If you would have time for another day trip outside the city I would highly recommend Tsarskoje Selo (Tsars Village. It is the former residence of the imperial Russian family 24 kilometres south of St. Petersburg and now part of the city of Pushkin. Sights include the Pushkin Museum, the Alexander Palace and especially the former summer residence of the Russian Tsars, the Catharina Palace, a baroque creation of Bartolomeo Rastrelli. The Catharina palace was built as a summer residence for the Russian Tsarina Catharina the Great. During World War II all buildings were deliberately destroyed by German soldiers when they retired after the unsuccessful siege of Leningrad. Luckily prior to the demolition most of the valuable equipment was already put in safety, except for the world-famous Amber Room, The Amber Room, a chamber decorated in amber panels backed with gold leaf and mirrors, was evacuated by the Nazis and has since disappeared. After the war, the palace was gradually rebuilt and the famous room was reconstructed. The Alexander Palace was built by Catharina the Great for her grandson Alexander I. The last Tsar Nicolas II and his wife Alexandra were forced to stay here from 1904 to 1917 after the Romanovs have been arrested. Several rooms, including the Nicolas II study room, a drawing room and a reception area, have been restored and can be visited. The palace gives a good and even moving impression of how simple and sober the last Tsar family lived the last days of their lives. At the end they were transported to Yekaterinburg, where they would be brutally murdered by the Bolsheviks in the night of 16–17 July 1918 and 300 years of Romanov power came to an end.
Most of the architectural gems, upscale shops, restaurants, and nightlife are located on the Nevsky Prospect, Saint Petersburg’s main street. "There is nothing finer than the Nevsky Prospect, at least in St. Petersburg." begins, Nikolay Gogol his hymn on Russia's most famous boulevard and Petersburg's lifeline that never sleeps. If you complete it completely from the Alexander Nevsky monastery in the east to the Admiralty on the Neva River in the west you will have walked close to 5 kilometres. On either sides of the promenade you will find many of Petersburg's attractions such as the Kazan Cathedral, the beautiful Art Nouveau building Dom Knigi with Russia's most famous bookstore and the luxurious Gostiny Dvor, one of the world's first indoor shopping malls. Also give yourself time to sit down on a terrace and enjoy the outdoor theatre with the homeless and street artists, the city’s nouveau who park their expensive cars pontifically on the sidewalk and the city's most beautiful women who do their catwalk here.
Another must-see near Nevsky is the colourful church Spas Na Krovi (or simply Spas). It was built at the place where Tsar Alexander II was killed in 1881. His successor, Alexander III, wrote a contest for designing an appropriate memorial. The winning design was from Alfred Parland and Ignati Malisev, and is highly inspired by the famous Basilius Cathedral of the Red Square in Moscow. Due to its onion domes, the church is a typical exponent of the oriental inspired orthodox architecture. Due to its exotic appearance and lush decoration, it is one of St. Petersburg's most striking buildings, and it strongly contrasts with the more European neoclassical and baroque architecture in the area. It is wonderful to walk around the church at the Griboyedov canal but be sure to take a look inside as well to admire the colourful mosaics.
I have long track record when it comes to exploring local culinary scenes and I can assure that restaurants in St. Petersburg will blow your mind. There is a huge variety and I would even go that far by saying that you have even more choice than in an average big city in Europe. One of the pleasant things of visiting cities Russia and Ukraine is that you are actually stumbling over the Caucasian, especially Georgian restaurants. And a visit to St. Petersburg is not really complete if you have not tried this delicious cuisine, which is unfortunately rather underrepresented in most European cities. Whenever I am in Moscow, Kiev or St, Petersburg I cannot wait to visit a Georgian restaurant and stuff myself with Khachapuri: bread filled with baked egg, cheese and butter, lots of butter. The cuisines of other former Soviet republics such as Armenia, Azerbaidzjan and Uzbekistan which are also incredible rich in fresh ingredients and spices are also well represented in St. Petersbug. Some restaurants worth visiting in that respect are Baklazan (Uzbeki), Erivan (Armenian), ChaCha (Georgian) and Tefsi (Georgian).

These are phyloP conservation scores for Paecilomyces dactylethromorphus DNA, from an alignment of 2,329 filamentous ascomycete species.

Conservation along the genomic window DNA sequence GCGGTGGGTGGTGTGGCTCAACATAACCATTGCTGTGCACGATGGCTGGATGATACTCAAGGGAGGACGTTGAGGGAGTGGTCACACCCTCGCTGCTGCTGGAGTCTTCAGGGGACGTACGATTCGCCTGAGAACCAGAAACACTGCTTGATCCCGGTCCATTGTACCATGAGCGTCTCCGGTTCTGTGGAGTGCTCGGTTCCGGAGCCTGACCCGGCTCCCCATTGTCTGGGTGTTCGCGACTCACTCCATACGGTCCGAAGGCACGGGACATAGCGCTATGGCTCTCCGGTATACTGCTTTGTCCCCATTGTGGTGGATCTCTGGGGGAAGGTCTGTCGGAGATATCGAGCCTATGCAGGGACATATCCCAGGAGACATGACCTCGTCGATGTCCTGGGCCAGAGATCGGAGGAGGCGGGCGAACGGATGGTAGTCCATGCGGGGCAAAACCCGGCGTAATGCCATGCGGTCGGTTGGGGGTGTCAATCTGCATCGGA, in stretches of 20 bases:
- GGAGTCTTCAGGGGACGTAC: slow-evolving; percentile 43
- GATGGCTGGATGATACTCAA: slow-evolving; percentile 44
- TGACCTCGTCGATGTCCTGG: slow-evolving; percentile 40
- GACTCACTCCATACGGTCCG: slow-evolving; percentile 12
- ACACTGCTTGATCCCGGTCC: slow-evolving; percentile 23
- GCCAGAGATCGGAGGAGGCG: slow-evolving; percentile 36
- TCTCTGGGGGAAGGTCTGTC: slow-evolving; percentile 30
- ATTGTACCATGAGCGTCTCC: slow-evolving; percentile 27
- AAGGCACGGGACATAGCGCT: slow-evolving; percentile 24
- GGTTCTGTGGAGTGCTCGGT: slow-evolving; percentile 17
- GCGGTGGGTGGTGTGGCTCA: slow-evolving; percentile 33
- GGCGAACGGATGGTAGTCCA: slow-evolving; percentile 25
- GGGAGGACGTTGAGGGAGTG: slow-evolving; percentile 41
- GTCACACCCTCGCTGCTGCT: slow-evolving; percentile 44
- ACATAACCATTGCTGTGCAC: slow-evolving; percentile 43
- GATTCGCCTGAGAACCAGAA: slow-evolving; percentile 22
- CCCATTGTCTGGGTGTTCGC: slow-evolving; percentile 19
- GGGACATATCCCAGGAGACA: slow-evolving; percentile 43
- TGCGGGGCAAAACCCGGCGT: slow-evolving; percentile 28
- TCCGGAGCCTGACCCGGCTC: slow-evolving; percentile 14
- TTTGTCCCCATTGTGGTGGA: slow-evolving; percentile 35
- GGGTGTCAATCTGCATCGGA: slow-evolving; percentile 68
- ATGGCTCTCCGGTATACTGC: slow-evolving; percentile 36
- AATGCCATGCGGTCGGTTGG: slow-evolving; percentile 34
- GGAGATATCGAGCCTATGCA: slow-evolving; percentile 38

And let’s not forget about the local Russian kitchen itself, which is heavily underestimated to my opinion. To have a good impression of what the national cuisine has to offer you should visit the Idiot. This restaurant named after Dostoevsky's famous book is located on Moika River Embankment 82, between Saint Izaäk Cathedral and the Yusupov Palace. Idiot is an evergreen and always packed with tourists, expats and locals. Many guests stay for hours to play a game of chess or backgammon and it is a good place for both business and family celebrations. The four rooms form a colourful mix of books, antiques, oil paintings and bric-a-brac stuff. In order to activate the appetite, each guest gets a shot of vodka as a welcome drink. Ikra (caviar), Blinchiki (Russian pancakes), Pelmeni (Russian ravioli), Borsjt (Ukrainian beet soup): basically all classics of Russian cuisine are there. Make sure you leave some space for the delicious deserts of the house. Idiot has plenty of vegetarian meals and St. Petersburg doesn’t lack in the vegetarian segment anyway. My favourite is Botanica, the oldest vegetarian dining cafe in town. Many recipes have an Indian touch. But there are also great veggie dishes from the Russian, Italian and Japanese cuisine. Salads, snacks, hot main meals and desserts: only natural and organic ingredients and the microwave has been declared taboo. There is also a varied offer of children's meals and on weekends there are vegetarian cooking classes. Botanica is on Pestelya street 7 within walking distance of Nevsky prospect and near the famous Summer Gardens.